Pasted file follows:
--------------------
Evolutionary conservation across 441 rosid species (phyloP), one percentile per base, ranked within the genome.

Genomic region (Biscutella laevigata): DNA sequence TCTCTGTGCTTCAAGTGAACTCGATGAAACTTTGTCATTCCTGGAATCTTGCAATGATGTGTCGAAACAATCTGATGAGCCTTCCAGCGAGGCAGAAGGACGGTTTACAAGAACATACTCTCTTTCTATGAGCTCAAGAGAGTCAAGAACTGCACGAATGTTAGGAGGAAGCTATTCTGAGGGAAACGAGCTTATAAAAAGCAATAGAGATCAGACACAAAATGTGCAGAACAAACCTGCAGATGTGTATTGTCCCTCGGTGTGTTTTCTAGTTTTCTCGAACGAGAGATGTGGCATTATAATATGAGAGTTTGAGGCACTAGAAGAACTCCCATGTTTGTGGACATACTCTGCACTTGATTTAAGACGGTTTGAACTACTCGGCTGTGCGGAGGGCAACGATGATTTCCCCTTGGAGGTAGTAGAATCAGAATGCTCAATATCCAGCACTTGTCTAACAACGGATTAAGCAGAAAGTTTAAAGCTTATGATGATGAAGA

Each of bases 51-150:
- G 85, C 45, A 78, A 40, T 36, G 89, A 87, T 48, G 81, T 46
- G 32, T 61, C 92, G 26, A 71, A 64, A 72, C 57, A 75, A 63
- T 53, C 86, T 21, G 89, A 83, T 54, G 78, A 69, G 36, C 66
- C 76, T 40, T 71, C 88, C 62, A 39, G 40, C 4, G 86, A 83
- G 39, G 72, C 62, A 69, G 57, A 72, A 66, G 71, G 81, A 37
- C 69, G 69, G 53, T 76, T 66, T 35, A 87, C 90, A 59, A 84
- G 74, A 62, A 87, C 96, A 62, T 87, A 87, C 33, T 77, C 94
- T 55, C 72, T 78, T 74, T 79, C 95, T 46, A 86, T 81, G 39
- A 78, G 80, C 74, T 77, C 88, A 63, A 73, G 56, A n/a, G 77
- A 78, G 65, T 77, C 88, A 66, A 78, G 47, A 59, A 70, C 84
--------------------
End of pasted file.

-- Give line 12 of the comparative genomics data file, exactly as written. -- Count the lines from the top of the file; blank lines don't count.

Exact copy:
- A 78, G 80, C 74, T 77, C 88, A 63, A 73, G 56, A n/a, G 77